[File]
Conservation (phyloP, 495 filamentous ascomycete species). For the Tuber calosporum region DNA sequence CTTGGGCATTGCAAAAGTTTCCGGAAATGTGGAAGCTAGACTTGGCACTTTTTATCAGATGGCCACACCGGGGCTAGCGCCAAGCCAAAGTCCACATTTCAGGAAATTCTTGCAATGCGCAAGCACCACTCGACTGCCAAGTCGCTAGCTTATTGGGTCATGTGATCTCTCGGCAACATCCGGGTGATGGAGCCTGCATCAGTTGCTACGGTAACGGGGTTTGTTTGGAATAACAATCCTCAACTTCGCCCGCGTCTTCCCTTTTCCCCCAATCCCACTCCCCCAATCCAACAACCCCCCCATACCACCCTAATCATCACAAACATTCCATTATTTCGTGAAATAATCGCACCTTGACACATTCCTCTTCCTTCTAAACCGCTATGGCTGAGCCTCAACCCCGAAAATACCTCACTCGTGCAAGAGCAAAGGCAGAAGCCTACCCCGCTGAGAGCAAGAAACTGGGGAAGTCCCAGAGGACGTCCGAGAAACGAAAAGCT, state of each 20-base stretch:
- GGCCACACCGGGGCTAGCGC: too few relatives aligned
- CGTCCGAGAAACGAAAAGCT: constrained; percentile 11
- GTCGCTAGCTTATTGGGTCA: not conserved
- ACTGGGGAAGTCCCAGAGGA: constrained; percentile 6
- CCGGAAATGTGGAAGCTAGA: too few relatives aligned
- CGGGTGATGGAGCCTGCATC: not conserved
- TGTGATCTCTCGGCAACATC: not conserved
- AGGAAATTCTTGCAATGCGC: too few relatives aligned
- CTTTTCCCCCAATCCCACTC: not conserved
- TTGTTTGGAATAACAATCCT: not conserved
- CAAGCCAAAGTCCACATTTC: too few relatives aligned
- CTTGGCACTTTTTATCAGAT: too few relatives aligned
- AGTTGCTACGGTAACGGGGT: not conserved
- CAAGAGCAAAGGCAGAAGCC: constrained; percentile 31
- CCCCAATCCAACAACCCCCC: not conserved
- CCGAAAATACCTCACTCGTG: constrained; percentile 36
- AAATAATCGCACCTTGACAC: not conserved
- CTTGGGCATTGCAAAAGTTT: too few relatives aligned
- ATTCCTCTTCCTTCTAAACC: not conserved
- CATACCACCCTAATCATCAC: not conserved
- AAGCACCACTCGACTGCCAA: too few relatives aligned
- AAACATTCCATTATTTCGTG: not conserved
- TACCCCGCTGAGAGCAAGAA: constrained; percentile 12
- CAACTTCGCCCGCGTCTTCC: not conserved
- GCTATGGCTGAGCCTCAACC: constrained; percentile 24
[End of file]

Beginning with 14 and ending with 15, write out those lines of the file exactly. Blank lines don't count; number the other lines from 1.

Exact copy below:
- AGTTGCTACGGTAACGGGGT: not conserved
- CAAGAGCAAAGGCAGAAGCC: constrained; percentile 31